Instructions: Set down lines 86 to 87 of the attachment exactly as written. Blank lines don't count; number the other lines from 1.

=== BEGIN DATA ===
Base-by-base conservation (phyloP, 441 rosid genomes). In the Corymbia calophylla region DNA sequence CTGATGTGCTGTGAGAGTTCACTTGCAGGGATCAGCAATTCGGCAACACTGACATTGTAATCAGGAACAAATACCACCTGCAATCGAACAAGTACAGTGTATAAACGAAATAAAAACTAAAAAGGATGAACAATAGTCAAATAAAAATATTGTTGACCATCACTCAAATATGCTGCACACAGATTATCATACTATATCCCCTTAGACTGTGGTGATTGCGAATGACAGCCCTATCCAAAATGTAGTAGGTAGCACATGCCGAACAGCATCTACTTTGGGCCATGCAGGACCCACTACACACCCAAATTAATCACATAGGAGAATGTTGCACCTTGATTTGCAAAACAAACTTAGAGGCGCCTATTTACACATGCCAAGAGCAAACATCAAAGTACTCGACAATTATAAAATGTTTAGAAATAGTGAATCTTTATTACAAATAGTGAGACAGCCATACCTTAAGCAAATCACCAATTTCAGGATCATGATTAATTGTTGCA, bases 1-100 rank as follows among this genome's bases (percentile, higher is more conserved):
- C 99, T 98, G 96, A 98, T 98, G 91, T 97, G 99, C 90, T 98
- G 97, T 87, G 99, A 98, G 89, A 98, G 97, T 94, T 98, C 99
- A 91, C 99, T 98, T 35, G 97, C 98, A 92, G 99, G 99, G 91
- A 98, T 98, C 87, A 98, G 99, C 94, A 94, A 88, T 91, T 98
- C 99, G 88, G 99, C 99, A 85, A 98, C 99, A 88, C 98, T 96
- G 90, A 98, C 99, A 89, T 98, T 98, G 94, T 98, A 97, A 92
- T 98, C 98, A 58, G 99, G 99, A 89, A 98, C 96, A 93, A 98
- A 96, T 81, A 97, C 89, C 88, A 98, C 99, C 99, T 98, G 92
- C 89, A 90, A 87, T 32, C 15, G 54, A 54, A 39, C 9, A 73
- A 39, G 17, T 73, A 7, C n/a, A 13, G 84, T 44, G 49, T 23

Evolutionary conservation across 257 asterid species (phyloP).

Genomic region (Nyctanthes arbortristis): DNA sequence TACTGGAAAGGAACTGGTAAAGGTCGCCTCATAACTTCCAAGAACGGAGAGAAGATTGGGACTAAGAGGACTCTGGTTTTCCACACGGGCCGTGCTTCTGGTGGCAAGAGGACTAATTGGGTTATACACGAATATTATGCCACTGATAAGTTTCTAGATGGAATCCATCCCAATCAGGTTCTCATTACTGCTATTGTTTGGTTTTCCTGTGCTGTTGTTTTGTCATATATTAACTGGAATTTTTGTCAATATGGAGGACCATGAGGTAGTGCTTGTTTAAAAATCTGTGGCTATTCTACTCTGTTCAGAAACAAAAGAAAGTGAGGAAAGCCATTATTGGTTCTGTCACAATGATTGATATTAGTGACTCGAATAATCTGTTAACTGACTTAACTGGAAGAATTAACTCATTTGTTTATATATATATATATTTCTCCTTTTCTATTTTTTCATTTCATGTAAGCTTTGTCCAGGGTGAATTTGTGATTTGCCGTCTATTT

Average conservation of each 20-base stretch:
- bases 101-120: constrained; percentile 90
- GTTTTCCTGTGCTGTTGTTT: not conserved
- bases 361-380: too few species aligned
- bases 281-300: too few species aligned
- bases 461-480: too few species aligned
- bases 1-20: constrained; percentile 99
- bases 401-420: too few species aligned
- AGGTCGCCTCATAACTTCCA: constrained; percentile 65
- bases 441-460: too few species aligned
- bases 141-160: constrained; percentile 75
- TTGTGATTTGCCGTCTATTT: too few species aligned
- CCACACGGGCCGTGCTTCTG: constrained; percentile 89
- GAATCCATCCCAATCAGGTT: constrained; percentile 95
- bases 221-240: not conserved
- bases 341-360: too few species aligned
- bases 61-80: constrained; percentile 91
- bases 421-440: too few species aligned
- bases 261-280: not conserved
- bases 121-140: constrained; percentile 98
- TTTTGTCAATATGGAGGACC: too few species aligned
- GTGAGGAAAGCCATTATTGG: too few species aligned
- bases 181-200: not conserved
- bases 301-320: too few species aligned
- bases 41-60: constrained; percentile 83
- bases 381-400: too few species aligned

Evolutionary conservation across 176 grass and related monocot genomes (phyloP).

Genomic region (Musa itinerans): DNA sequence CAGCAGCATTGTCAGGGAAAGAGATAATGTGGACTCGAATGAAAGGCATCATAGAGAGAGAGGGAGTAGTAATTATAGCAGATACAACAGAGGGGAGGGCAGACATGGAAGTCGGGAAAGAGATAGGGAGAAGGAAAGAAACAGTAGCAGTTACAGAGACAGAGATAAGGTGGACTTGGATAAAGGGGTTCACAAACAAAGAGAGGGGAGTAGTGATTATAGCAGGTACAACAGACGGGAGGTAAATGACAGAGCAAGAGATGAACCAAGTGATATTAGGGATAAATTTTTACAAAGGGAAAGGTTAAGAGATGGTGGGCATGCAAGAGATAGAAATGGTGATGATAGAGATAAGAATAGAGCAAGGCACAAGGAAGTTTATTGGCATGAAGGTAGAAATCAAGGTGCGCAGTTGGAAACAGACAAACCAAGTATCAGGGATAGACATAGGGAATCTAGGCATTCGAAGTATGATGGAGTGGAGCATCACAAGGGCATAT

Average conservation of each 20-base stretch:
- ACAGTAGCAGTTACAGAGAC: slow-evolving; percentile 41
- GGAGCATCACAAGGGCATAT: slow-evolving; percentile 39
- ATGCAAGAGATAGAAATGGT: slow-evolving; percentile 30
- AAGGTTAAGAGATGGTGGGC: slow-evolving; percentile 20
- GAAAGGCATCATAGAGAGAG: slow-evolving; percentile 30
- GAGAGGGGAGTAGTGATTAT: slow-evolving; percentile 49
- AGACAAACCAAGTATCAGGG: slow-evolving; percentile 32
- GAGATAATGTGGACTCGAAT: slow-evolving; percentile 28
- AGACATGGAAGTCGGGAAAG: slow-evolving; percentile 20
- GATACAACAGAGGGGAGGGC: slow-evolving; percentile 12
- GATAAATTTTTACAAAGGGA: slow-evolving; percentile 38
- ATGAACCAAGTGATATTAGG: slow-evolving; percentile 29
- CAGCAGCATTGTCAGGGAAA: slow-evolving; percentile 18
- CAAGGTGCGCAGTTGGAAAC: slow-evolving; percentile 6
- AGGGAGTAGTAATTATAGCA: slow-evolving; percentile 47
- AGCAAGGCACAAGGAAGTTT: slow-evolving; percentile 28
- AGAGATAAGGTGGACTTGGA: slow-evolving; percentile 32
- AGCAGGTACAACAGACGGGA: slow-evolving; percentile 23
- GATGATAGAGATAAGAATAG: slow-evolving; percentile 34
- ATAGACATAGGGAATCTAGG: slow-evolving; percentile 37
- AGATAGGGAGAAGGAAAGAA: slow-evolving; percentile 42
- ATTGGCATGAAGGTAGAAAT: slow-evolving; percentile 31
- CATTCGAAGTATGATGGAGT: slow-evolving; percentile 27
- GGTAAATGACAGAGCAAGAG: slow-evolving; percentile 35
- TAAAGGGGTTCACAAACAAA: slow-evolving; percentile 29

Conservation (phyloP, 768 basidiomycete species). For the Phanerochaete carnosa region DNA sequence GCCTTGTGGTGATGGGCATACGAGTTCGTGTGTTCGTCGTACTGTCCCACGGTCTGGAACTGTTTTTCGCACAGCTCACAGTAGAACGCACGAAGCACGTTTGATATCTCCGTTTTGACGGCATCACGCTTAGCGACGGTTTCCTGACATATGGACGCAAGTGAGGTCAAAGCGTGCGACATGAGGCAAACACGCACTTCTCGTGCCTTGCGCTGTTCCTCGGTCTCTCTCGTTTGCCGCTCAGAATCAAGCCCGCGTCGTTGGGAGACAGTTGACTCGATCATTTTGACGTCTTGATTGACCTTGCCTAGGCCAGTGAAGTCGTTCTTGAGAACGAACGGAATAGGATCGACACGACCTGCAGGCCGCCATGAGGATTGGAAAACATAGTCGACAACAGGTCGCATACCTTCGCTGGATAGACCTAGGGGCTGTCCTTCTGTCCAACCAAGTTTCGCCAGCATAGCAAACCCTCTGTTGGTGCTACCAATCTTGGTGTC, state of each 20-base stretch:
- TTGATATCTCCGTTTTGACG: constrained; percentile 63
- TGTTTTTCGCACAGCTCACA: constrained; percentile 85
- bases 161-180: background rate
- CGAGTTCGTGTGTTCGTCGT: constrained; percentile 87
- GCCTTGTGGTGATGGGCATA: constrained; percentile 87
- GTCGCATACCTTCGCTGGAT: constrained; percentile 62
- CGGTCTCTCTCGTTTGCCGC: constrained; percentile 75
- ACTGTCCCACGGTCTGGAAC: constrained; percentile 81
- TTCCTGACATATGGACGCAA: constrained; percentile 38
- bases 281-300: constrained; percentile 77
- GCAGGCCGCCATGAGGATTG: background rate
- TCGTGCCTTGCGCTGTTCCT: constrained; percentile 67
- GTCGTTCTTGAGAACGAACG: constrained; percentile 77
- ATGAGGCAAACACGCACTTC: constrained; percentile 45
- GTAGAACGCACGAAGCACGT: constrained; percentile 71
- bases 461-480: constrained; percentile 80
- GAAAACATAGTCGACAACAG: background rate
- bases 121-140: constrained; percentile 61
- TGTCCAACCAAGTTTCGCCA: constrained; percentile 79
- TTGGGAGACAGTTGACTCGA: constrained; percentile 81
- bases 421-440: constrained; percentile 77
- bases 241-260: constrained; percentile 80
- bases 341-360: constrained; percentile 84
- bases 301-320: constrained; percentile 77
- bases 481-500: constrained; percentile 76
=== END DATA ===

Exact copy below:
- bases 121-140: constrained; percentile 61
- TGTCCAACCAAGTTTCGCCA: constrained; percentile 79